A companion archive to India from Crown Rule to Republic, 1945-1949, this collection traces the end of British India and the emergence of modern Pakistan. Representative documents with valuable details include the ���Economic Survey,��� dated April-June 1949, and issued by the Board of Economic Inquiry, West Punjab, Lahore, and ���Dacca Newsletter,��� dated July 1949. The collection is sourced from the Central Files of the General Records of the Department of State. The records are under the jurisdiction of the Legislative and Diplomatic Branch of the Civil Archives, National Archives and Records Administration, Washington, D.C.
This collection provides extensive documentation on a variety of presidential programs and initiatives. Agency and departmental records include: Bureau of the Budget; Council of Economic Advisers; Department of Commerce; Department of Treasury; Federal Deposit Corporation; Federal Home Loan Bank Board; Federal Reserve System; Federal Trade Commission; Interstate Commerce Commission; and Securities Exchange Commission.
This collection presents approximately 3,000 rare pamphlets, including publications from Spain, Portugal, Latin America and the Philippines, as well as more than 100 German pamphlets published in Spanish. Distributed throughout Spain, Germany, Italy, the Soviet Union and North America, the pamphlets in this collection represent the opinions and philosophies of the insurgents, anarchists, socialists and communists. The pamphlets contain a wealth of information on Spanish and international history, ideology, political science, church and state conflicts, nationalism, socialism, fascism and communism.
SAFEHAVEN was the code name of a project of the Foreign Economic Administration, in cooperation with the State Department and the military services, to block the flow of German capital across neutral boundaries and to identify and observe all German overseas investments. The records reproduced in collection consist primarily of reports and letters, cables, and military attach�� reports referring to specific SAFEHAVEN reports or SAFEHAVEN-related topics. Such topics include information on alleged art looting; business matters (including alleged patent transfers) pertaining to leading German industrial firms such as Bosch and I.G. Farben; and various Third Reich personalities.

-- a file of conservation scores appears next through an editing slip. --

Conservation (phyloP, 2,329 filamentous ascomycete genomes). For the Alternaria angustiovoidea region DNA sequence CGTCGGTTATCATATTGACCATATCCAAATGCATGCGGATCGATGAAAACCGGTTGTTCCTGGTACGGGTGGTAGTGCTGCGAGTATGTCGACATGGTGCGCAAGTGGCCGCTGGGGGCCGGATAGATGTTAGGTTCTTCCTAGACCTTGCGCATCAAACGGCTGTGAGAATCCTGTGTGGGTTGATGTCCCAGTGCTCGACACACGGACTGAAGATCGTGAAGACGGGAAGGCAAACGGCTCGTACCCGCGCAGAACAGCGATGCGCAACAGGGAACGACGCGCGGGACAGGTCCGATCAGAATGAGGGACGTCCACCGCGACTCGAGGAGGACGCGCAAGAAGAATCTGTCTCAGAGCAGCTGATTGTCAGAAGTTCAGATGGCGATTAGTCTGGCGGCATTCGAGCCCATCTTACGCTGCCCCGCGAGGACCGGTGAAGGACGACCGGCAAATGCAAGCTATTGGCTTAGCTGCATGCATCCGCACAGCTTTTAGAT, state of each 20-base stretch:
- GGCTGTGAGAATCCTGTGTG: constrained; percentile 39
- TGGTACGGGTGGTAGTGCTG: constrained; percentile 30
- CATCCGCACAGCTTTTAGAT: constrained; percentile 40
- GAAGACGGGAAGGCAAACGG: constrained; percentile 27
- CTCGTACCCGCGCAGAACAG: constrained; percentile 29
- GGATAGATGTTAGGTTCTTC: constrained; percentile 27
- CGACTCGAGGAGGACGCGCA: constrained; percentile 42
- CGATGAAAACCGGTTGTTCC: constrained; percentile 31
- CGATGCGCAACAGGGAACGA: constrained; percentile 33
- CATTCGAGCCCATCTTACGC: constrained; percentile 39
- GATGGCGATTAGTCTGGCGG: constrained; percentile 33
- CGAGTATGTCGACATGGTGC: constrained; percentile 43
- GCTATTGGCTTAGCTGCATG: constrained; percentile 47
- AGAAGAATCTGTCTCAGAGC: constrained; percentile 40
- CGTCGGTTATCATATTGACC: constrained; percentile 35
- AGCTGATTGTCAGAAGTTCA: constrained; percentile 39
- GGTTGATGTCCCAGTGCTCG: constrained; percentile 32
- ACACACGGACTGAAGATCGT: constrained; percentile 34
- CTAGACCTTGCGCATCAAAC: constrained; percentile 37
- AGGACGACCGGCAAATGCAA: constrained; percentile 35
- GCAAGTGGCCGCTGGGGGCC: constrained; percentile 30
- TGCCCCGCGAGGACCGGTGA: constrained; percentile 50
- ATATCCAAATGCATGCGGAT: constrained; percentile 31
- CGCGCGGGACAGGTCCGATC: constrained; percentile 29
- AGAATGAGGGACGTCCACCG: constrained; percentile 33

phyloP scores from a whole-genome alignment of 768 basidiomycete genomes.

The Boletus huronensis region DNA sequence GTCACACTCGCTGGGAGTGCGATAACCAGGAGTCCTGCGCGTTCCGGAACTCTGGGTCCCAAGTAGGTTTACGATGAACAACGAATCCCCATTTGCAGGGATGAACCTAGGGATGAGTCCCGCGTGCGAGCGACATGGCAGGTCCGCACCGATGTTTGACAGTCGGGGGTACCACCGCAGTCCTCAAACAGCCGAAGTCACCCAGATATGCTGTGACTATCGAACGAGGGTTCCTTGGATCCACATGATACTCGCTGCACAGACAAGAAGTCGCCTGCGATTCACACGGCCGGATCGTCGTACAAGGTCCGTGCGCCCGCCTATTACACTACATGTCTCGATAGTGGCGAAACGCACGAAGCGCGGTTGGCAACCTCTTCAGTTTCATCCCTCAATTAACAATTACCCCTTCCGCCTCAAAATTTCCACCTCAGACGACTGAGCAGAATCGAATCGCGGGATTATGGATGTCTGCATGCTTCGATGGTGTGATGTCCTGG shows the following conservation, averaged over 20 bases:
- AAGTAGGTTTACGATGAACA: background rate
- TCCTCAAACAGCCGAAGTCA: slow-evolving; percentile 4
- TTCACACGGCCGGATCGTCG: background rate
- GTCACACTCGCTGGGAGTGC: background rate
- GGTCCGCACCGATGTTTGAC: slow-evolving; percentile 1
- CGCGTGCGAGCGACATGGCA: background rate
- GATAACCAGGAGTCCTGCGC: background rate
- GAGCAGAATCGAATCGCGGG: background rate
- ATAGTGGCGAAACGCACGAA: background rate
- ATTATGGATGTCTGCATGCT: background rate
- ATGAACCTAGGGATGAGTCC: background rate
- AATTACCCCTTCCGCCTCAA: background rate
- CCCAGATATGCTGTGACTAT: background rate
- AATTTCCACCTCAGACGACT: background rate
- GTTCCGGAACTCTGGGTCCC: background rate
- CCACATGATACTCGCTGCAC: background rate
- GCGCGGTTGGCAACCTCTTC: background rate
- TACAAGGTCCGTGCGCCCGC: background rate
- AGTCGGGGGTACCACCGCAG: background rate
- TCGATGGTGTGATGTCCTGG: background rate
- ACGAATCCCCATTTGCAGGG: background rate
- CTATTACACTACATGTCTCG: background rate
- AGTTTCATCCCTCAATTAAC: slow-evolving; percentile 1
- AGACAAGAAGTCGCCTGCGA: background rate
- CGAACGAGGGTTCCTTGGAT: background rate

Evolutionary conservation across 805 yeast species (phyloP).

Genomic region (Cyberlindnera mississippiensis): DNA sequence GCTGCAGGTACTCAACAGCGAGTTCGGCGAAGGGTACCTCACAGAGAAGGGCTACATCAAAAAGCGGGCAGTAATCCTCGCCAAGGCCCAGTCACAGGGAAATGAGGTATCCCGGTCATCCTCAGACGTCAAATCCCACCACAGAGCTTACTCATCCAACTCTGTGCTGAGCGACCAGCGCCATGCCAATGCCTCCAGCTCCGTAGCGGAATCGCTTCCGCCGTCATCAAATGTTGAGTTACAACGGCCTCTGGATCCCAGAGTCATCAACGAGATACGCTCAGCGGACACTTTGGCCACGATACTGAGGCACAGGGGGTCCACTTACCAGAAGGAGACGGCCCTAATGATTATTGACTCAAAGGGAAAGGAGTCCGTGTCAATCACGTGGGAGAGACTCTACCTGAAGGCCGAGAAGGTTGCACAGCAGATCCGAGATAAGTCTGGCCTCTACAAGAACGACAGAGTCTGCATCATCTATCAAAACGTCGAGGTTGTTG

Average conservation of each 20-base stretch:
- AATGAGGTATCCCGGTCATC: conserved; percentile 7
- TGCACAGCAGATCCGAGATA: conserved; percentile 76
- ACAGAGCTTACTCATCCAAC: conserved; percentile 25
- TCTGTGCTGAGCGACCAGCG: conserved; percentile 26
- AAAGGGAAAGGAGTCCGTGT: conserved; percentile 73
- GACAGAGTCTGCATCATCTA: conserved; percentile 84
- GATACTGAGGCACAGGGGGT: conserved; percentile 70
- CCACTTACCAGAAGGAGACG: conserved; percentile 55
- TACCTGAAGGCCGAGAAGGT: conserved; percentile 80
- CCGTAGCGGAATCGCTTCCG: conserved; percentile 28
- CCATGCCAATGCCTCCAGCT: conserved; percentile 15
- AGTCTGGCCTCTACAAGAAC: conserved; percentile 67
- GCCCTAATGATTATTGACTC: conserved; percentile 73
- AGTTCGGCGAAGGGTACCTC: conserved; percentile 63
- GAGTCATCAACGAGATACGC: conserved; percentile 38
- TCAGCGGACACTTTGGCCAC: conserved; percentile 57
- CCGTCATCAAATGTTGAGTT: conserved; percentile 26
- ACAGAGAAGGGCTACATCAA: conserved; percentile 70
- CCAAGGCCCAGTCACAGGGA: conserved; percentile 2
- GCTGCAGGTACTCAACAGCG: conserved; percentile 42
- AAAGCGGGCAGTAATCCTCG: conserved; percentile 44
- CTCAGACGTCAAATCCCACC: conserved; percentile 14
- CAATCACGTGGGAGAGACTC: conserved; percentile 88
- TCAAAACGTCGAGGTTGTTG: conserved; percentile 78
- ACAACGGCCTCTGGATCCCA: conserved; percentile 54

This collection contains: a selection of over 200 prompt books (annotated working texts of stage managers and company prompters) from the 17th to 20th centuries; the extensive diaries of Shakespeare enthusiast Gordon Crosse documenting 500 UK performances from 1890 to 1953; the First Folio and Quartos; editions and adaptations of Shakespeare���s works from the 17th, 18th and 19th centuries; more than 80 works Shakespeare is thought to have been familiar with, as well as works by Shakespeare's contemporaries.
Franklin Delano Roosevelt began his first presidential term riding a tidal wave of public support. In the 1932 election, he crushed Herbert Hoover and carried the Democrats to a solid majority in Congress. Following his inauguration, legislators gave Roosevelt unprecedented authority to remake the American presidency. The simultaneous rise in popularity of radio and FDR's political fortune is an interesting historical twist of fate. Radio brought news alive, but left people free to create images in their imaginations. FDR's distinctive voice and jollity flowed into people's homes. His disability was invisible. Radio helped make this possible. Through this means of mass communication, FDR could convey his ideas effectively, sitting in his estate in Hyde Park, New York, or in the White House. Because FDR was such a masterful communicator, he was able to use his speeches, press conferences, and radio broadcasts, to shape American history. Evidence of FDR's successful use of the spoken word is widespread. The power of his "Day of Infamy" speech led the nation to unite behind the President's call to war, and his fireside chats gained him support from the people for innovative and controversial social programs. The other was his relationship with the public. As with any successful politician, FDR's power came from the people. Radio provided him with a direct link to his voting public and the next generation of voters. His use of radio helped him win people's hearts. Historians still debate FDR's true significance in history--saint or manipulator, or somewhere in between. However, Franklin Roosevelt was the Great Communicator, and his impact on America resonates even today.
A collection of monographs and pamphlets published by and on societies and clubs established in the Shanghai International Settlement before 1949.